Gencon: X-wing North American Championship Experience
I love GenCon.
I love everything about it.
I love that I and 69,999 other nerds can gather in one place and unabashedly “geek out”, that I can spend time with friends who live thousands of miles away and, above all else, I love the cavern of wonders known as the “Exhibitor Hall”.
On Thursday morning (and pretty much every morning of GenCon), the pulse quickens, anticipation grows, the doors open and a flood of humanity pours into the massive convention space, everyone making a beeline for the booth that holds the game that is #1 on their list or perhaps that GenCon exclusive fig or card that they must have.
Every GenCon, this has been my daily ritual. Every GenCon, at least, until this one.
On a whim, I decided to enter the North American Nationals tournament for Fantasy Flight Games’ X-WING Miniatures. I expected that I would play a round or two, get summarily thumped, get my participation prize and drop out of the tournament. Fate is a fickle mistress, however, and apparently she decided that while I intended to play only two rounds over a few hours; she was going to prolong my journey over two days and ten rounds of play – ultimately leaving me in eighth place and providing me with one of the greatest gaming stories of my life.
Anyone familiar with X-Wing will instantly recognize the name of the list I borrowed from the internet and flew, Thug Lyfe. Consisting of four Scum faction Y-Wings, each equipped with an Unhinged Astromech and a Twin Laser Turret, this list was, in mid-2015, a great source of consternation and gnashing of teeth.
As the next wave of ships released and Dengar’s ship, the Jumpmaster 5000 – affectionately referred to as the “U-boat” for its crescent shape - became all the rage, Y-Wings fell out of use and were discarded as “old meta”. Now, I could lie and say this was me being sneaky and trying to bring them back, but really it was just a very easy list to bring to the table. It has few upgrade cards, only four ships and doesn’t require much work to be able to have fun.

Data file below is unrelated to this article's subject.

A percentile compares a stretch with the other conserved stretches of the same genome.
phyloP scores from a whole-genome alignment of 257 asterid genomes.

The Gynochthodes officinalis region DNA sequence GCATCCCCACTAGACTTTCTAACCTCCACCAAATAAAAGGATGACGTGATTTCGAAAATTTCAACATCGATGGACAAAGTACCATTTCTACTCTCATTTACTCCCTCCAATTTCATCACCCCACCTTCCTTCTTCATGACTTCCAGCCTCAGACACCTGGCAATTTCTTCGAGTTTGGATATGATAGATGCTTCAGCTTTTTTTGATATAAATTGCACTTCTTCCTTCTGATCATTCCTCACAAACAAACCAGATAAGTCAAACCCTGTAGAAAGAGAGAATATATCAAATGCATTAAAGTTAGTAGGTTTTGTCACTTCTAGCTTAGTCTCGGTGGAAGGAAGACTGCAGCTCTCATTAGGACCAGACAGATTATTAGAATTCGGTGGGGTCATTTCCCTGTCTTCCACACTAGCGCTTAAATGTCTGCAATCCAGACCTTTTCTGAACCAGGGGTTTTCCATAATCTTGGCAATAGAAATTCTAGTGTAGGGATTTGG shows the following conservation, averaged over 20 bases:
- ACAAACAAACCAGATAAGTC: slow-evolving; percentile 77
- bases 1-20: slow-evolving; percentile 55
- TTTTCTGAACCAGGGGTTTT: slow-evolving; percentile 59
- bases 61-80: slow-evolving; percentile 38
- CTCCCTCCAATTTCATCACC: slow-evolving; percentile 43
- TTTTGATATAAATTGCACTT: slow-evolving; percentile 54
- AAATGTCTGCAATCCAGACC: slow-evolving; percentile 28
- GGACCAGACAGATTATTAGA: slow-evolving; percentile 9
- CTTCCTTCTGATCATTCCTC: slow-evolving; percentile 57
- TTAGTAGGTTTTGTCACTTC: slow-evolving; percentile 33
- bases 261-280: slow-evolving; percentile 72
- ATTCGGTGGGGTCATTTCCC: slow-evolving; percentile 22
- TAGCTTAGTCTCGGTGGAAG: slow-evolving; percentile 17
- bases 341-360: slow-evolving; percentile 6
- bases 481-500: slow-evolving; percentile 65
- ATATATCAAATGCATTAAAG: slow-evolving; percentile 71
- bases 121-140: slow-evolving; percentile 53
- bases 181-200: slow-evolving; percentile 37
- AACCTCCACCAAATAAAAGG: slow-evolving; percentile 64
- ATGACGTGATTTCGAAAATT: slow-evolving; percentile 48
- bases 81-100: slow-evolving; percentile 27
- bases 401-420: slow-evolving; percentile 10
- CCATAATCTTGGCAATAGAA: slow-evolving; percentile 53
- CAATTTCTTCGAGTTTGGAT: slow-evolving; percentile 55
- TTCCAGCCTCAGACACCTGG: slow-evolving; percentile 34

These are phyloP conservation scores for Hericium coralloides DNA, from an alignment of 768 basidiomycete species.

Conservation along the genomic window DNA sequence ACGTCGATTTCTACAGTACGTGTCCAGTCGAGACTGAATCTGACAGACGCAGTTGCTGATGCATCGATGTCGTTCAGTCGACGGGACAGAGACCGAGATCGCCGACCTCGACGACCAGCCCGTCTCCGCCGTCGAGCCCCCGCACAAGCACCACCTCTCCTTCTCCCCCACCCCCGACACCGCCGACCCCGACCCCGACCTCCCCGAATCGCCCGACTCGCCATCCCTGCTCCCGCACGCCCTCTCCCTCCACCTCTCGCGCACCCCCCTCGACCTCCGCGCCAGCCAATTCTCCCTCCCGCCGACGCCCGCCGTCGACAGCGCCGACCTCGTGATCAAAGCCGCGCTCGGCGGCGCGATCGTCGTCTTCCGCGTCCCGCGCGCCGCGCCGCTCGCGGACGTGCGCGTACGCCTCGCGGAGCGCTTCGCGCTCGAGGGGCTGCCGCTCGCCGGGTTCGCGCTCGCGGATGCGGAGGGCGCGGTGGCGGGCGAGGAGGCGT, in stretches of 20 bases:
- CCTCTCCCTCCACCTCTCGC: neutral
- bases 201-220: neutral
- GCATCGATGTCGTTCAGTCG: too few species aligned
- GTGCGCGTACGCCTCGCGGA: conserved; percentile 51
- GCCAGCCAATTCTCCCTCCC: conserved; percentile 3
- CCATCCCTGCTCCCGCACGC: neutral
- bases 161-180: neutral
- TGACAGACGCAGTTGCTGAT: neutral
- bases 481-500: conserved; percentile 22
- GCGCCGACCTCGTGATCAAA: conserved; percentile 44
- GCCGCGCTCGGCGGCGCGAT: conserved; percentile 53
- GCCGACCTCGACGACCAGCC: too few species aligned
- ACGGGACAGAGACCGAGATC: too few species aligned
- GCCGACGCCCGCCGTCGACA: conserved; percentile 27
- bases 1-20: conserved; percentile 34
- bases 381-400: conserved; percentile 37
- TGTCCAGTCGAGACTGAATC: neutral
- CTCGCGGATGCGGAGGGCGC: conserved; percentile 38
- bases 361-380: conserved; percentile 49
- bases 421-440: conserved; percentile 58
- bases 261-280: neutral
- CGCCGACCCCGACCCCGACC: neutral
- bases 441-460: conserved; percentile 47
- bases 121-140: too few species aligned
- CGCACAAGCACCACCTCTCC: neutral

To make things more interesting, a few weeks prior to GenCon, Fantasy Flight unveiled an Errata that nerfed one of the key components of the Jumpmaster “U-Boat” list and took a little bit of the teeth out of them. This led to people changing their lists which, unbeknownst to me, created an opportunity for Thug Lyfe to once again be a player on the tournament scene.
One round after the next, players would sit down opposite me, glance at the four Y-Wings and cringe as memories of playing against that list resurfaced. I wanted to drop, but I kept winning and in grand fashion. Three rounds became four and I found myself at the top table. Four rounds became five, still undefeated. Five rounds became Six and finally in the sixth and final match of the day, after almost 10 hours, I met the only person to whom I would lose that day. It was a close match, each of us down to one damage remaining but ultimately his ships carried the day and he alone stood undefeated. It was a close match and in the end, we shook hands and I had resolved that maybe tomorrow I’d get to see the inside of the Exhibition Hall. Day Two of the event was to be three rounds of the top 64 players from the previous days’ standings, with the top 8 playing single elimination till only one player remained. By this morning, word of the crazy guy playing Quad-TLT’s had spread and most competitors hoped that they would not be matched against the list. Round seven continued where Round five had left off. The dice rolling my way; fortune favoring the foolish. Round eight was down to the wire, each of our ships with but a single damage remaining and each killing the other in a final, glorious round of shooting. Under the old, pre-errata tournament rules, we would have had a draw but now we had to roll off, each player rolling the sum number of his ships attack values, most hits, winner take all. I rolled two more than my opponent and moved on to round nine. Lady Luck had not abandoned me yet. Round Nine saw me matched up against the eventual winner of the tournament, again down to one wound each, and as before the timing of the game saw us table each other , sending us to a Final Salvo roll off. We rolled one die at a time.
The first of my eight dice, a miss! He, a hit, back to me, another miss! He, another hit! Down by two, my turn, another miss! He, a hit! Three to Zero, five dice remaining. Me, a hit! He, a miss! Three to 1.
Continuing again and again, back and forth, laughing, cheering, groaning, in the end, I had lost the match but gained a new friend.
The Dice Gods, having had enough of carrying me, had decided to deposit me back in the gutter where they found me. I lost in round ten to the same gentleman I had played in round six thus signaling the end of my time in the tournament.
I had also gained something I never thought I would have: a Top 8 Finish in a National, Premier level event.
On Sunday morning, at 10 AM, I found the Exhibition Hall exactly where I had left it in years prior. The people were lined up, ready to surge into the hall to experience the start of the Final day of GenCon.
I stood with them, ready to head in for the first time this year, definitely a little later than I wanted, but satisfied that I had enjoyed one of the best GenCon’s of my life – and it was about to get better.
Erik Szpyra's alter-ego, Dr. Dice, is a Board and Card game reviewer who now resides in Chicago, IL. Follow him on twitter @TheDrDice